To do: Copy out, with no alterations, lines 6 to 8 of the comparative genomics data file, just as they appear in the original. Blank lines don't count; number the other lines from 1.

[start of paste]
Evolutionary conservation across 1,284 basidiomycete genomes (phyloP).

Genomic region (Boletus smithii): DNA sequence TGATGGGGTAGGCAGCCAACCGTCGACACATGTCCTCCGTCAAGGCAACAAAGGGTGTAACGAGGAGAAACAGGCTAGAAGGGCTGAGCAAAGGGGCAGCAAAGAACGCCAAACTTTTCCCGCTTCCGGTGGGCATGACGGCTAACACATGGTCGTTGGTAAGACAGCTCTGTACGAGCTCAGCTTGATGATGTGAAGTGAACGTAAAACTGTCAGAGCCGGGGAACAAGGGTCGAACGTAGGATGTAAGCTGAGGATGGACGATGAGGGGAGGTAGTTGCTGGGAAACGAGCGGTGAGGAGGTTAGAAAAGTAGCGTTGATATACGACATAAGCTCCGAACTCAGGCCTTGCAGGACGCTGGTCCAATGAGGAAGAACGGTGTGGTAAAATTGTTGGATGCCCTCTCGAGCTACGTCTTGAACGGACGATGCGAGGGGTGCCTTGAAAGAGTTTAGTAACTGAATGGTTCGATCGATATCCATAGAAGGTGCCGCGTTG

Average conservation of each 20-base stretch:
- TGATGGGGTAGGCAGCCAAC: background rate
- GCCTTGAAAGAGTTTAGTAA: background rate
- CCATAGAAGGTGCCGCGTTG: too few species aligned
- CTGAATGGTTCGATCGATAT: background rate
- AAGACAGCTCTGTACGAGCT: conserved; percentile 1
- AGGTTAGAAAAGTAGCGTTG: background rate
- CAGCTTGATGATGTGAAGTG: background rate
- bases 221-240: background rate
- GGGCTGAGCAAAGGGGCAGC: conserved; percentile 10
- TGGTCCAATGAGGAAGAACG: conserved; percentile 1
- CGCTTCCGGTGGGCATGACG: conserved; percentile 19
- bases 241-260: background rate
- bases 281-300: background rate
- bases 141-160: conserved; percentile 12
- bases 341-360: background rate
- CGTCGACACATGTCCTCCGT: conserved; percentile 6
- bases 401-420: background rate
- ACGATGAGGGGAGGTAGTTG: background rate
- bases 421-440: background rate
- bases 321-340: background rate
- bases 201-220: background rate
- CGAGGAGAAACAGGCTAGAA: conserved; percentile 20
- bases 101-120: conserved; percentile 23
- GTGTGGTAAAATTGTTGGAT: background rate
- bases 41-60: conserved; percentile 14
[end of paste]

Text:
- CCATAGAAGGTGCCGCGTTG: too few species aligned
- CTGAATGGTTCGATCGATAT: background rate
- AAGACAGCTCTGTACGAGCT: conserved; percentile 1